DETROIT, June 25 /PRNewswire-USNewswire/ -- Hospice of Michigan, the state's largest hospice and one of the largest non-profit hospices in the nation, will have spokespersons available to comment on the New England Journal of Medicine's article on profits in the hospice industry published in the June 25 issue. The article, which is titled "A New Era of For-Profit Hospice Care - the Medicare Benefit," focuses on the evolution of the hospice benefit from the time it was created in 1982 to today when outsized profits in the publicly traded and for-profit sectors of the hospice industry have resulted in government scrutiny of how the benefit is being applied.
What evolved from a grassroots, volunteer-run social movement designed to honor the individual and bring a sense of humanity to the end-of-life experience has become a big business. The number of hospice providers grew from 2,300 in 2000 to 3,200 in 2007. The article suggests that Medicare may have unintentionally provided a financial incentive in its hospice payment system for providers to create and follow a business model where they care for patients with diagnoses that result in longer lengths-of-stay.
For-profit hospices, including publicly traded hospices, have capitalized on the Medicare payment system - selecting patients with diagnoses that predict longer lives while needing less intensive care. The profits being enjoyed by for-profit hospices have gotten the attention of Medicare. The Medicare Payment Advisory Commission (MedPAC), which advises Congress, has recommended substantial changes to hospice payments to improve accuracy, accountability and to increase physician involvement in end-of-life care.
Dottie Deremo, president and CEO of Hospice of Michigan, said, "The transition of hospice as a social movement to becoming big business has occurred in just 27 years. The MedPAC report accurately reflects the changes in the hospice sector that have especially intensified in the last 10 years.
"We are pleased that MedPAC has recommended changes to the hospice payment system because we have found the payment system currently in place rewards for-profit hospices that selectively admit patients requiring less intensive care and resources while they are reimbursed at the same rate as hospices like Hospice of Michigan that take all patients regardless of the complexity of the care and resources required.
"Hospice of Michigan supports MedPAC's endeavor to weed out the 'bad actors' in our field and to modernize the benefit taking into account intensity of care. We do, however, have concerns about the MedPAC proposed changes in the hospice reimbursement model which could have unintended consequences of creating incentives to shorten hospice lengths-of-stay, a devastating consequence to patients and families. Current 'bad actors' would simply change their business model to maximize profits under the new rules.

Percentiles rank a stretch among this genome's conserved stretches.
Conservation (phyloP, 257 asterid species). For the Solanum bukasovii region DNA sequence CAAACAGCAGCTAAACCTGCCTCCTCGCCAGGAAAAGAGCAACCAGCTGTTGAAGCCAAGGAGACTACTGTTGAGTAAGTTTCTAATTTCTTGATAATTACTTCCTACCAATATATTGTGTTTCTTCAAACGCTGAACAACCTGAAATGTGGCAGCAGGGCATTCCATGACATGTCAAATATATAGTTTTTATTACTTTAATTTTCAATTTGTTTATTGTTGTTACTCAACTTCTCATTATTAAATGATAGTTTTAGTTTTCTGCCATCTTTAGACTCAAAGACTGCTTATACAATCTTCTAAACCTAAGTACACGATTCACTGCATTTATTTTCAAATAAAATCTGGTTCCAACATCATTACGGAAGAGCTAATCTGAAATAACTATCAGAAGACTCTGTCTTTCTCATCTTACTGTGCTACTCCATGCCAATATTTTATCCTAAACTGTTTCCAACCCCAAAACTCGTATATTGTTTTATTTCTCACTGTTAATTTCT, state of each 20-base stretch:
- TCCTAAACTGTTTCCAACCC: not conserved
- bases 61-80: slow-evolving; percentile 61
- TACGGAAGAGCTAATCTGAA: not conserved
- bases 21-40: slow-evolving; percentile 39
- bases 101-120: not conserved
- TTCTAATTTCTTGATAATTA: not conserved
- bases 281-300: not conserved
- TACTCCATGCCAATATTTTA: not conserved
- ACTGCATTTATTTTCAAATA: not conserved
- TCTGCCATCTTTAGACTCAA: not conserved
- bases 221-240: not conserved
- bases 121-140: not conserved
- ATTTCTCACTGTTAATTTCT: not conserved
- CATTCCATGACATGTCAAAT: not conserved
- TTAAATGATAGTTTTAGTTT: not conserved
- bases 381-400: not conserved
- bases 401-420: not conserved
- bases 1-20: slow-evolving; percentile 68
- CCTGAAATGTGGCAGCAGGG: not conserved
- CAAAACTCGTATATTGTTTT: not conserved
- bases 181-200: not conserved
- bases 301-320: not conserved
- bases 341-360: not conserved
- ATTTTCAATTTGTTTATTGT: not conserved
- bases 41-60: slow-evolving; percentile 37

"Hospice of Michigan fully supports MedPAC'S goal of assuring that our communities receive high quality, cost-effective hospice care. We believe that adding quality, evidenced-based outcomes, and case-mix adjusters (an increased reimbursement adjustment for complex hospice cases) to the reimbursement model would be a better way to weed out 'bad actors' in the hospice sector.
"To that end, Hospice of Michigan and other non-profit hospices are working collaboratively with MedPAC and have recently submitted additional information to MedPAC. Our goal is to assist MedPAC in any way that would be helpful as MedPAC develops their next round of recommendations to Congress on how to refine the hospice reimbursement system and provide necessary corrections without creating unintended consequences.
"It is in the interest of patients, families and the delivery of quality care that the hospice benefit be modernized. As a non-profit that relies on charitable donations to cover the cost of providing care, we have a significant investment in the image of the hospice industry and are eager for those abusing the Medicare hospice benefit to be weeded out. It is essential that all hospice providers be accountable to the public and Medicare for their business practices, and to use their resources wisely. We are pleased to be participating in the reform process."
Hospice of Michigan is a non-profit, community-based hospice serving 900 patients per day in 54 counties in Southeast Michigan. The mission of the organization is to care for all who seek and need our help regardless of diagnosis or ability to pay. Hospice of Michigan relies on charitable donations of more than $4 million annually to cover the cost of care for the uninsured or under-insured. With headquarters in downtown Detroit, Hospice of Michigan has teams in 18 cities in Southeastern Michigan. Headquarters phone number: 888-HOM-5656.
|SOURCE Hospice of |
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